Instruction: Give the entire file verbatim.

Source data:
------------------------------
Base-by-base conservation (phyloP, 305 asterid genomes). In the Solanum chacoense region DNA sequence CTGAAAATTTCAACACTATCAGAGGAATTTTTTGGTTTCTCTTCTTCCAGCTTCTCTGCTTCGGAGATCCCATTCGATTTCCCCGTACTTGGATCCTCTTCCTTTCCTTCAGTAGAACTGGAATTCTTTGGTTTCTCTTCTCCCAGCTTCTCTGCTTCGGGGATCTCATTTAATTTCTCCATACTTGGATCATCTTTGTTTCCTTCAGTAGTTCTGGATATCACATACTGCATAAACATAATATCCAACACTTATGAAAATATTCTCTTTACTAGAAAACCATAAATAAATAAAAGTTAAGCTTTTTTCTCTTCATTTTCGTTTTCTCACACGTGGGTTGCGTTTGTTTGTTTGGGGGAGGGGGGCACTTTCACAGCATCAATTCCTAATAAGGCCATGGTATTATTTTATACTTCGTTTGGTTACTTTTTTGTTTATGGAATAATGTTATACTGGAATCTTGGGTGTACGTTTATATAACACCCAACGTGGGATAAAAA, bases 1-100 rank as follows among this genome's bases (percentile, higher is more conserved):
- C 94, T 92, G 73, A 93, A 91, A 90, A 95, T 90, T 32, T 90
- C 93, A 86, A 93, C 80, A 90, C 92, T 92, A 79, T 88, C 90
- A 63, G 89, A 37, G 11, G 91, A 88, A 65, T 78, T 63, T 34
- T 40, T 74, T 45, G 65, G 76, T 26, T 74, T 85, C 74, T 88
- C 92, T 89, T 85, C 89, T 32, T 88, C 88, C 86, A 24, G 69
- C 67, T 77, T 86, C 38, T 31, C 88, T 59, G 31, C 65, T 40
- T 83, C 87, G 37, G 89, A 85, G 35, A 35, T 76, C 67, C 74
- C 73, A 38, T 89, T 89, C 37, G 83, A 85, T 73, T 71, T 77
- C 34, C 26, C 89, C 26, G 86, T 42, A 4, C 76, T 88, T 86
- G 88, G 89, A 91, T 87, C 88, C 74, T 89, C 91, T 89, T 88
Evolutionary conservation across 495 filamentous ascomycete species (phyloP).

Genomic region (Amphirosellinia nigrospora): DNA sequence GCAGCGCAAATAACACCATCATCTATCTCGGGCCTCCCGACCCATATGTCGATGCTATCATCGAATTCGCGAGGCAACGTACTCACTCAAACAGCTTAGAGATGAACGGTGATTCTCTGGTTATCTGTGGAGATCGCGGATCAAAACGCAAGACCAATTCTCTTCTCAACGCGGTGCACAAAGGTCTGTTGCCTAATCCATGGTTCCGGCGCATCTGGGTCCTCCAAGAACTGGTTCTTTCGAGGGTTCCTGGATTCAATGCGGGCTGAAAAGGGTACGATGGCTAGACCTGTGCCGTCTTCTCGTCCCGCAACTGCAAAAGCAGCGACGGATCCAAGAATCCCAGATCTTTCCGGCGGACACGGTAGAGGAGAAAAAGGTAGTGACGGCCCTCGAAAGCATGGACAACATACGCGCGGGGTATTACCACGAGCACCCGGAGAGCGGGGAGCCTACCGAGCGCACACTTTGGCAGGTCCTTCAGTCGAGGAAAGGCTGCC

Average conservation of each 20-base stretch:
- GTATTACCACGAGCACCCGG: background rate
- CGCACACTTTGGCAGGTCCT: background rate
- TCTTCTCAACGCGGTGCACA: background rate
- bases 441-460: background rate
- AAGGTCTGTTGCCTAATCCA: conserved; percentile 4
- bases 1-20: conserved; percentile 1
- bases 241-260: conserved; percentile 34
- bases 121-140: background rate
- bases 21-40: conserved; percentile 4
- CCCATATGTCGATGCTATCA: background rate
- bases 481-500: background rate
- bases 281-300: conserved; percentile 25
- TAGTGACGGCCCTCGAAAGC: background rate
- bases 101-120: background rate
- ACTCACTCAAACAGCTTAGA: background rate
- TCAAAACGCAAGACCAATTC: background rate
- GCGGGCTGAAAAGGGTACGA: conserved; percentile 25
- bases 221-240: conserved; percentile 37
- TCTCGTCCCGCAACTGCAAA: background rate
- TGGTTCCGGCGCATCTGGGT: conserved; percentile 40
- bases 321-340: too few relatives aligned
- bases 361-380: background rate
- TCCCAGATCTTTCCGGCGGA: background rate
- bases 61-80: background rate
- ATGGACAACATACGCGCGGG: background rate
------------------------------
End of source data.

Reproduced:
Base-by-base conservation (phyloP, 305 asterid genomes). In the Solanum chacoense region DNA sequence CTGAAAATTTCAACACTATCAGAGGAATTTTTTGGTTTCTCTTCTTCCAGCTTCTCTGCTTCGGAGATCCCATTCGATTTCCCCGTACTTGGATCCTCTTCCTTTCCTTCAGTAGAACTGGAATTCTTTGGTTTCTCTTCTCCCAGCTTCTCTGCTTCGGGGATCTCATTTAATTTCTCCATACTTGGATCATCTTTGTTTCCTTCAGTAGTTCTGGATATCACATACTGCATAAACATAATATCCAACACTTATGAAAATATTCTCTTTACTAGAAAACCATAAATAAATAAAAGTTAAGCTTTTTTCTCTTCATTTTCGTTTTCTCACACGTGGGTTGCGTTTGTTTGTTTGGGGGAGGGGGGCACTTTCACAGCATCAATTCCTAATAAGGCCATGGTATTATTTTATACTTCGTTTGGTTACTTTTTTGTTTATGGAATAATGTTATACTGGAATCTTGGGTGTACGTTTATATAACACCCAACGTGGGATAAAAA, bases 1-100 rank as follows among this genome's bases (percentile, higher is more conserved):
- C 94, T 92, G 73, A 93, A 91, A 90, A 95, T 90, T 32, T 90
- C 93, A 86, A 93, C 80, A 90, C 92, T 92, A 79, T 88, C 90
- A 63, G 89, A 37, G 11, G 91, A 88, A 65, T 78, T 63, T 34
- T 40, T 74, T 45, G 65, G 76, T 26, T 74, T 85, C 74, T 88
- C 92, T 89, T 85, C 89, T 32, T 88, C 88, C 86, A 24, G 69
- C 67, T 77, T 86, C 38, T 31, C 88, T 59, G 31, C 65, T 40
- T 83, C 87, G 37, G 89, A 85, G 35, A 35, T 76, C 67, C 74
- C 73, A 38, T 89, T 89, C 37, G 83, A 85, T 73, T 71, T 77
- C 34, C 26, C 89, C 26, G 86, T 42, A 4, C 76, T 88, T 86
- G 88, G 89, A 91, T 87, C 88, C 74, T 89, C 91, T 89, T 88
Evolutionary conservation across 495 filamentous ascomycete species (phyloP).

Genomic region (Amphirosellinia nigrospora): DNA sequence GCAGCGCAAATAACACCATCATCTATCTCGGGCCTCCCGACCCATATGTCGATGCTATCATCGAATTCGCGAGGCAACGTACTCACTCAAACAGCTTAGAGATGAACGGTGATTCTCTGGTTATCTGTGGAGATCGCGGATCAAAACGCAAGACCAATTCTCTTCTCAACGCGGTGCACAAAGGTCTGTTGCCTAATCCATGGTTCCGGCGCATCTGGGTCCTCCAAGAACTGGTTCTTTCGAGGGTTCCTGGATTCAATGCGGGCTGAAAAGGGTACGATGGCTAGACCTGTGCCGTCTTCTCGTCCCGCAACTGCAAAAGCAGCGACGGATCCAAGAATCCCAGATCTTTCCGGCGGACACGGTAGAGGAGAAAAAGGTAGTGACGGCCCTCGAAAGCATGGACAACATACGCGCGGGGTATTACCACGAGCACCCGGAGAGCGGGGAGCCTACCGAGCGCACACTTTGGCAGGTCCTTCAGTCGAGGAAAGGCTGCC

Average conservation of each 20-base stretch:
- GTATTACCACGAGCACCCGG: background rate
- CGCACACTTTGGCAGGTCCT: background rate
- TCTTCTCAACGCGGTGCACA: background rate
- bases 441-460: background rate
- AAGGTCTGTTGCCTAATCCA: conserved; percentile 4
- bases 1-20: conserved; percentile 1
- bases 241-260: conserved; percentile 34
- bases 121-140: background rate
- bases 21-40: conserved; percentile 4
- CCCATATGTCGATGCTATCA: background rate
- bases 481-500: background rate
- bases 281-300: conserved; percentile 25
- TAGTGACGGCCCTCGAAAGC: background rate
- bases 101-120: background rate
- ACTCACTCAAACAGCTTAGA: background rate
- TCAAAACGCAAGACCAATTC: background rate
- GCGGGCTGAAAAGGGTACGA: conserved; percentile 25
- bases 221-240: conserved; percentile 37
- TCTCGTCCCGCAACTGCAAA: background rate
- TGGTTCCGGCGCATCTGGGT: conserved; percentile 40
- bases 321-340: too few relatives aligned
- bases 361-380: background rate
- TCCCAGATCTTTCCGGCGGA: background rate
- bases 61-80: background rate
- ATGGACAACATACGCGCGGG: background rate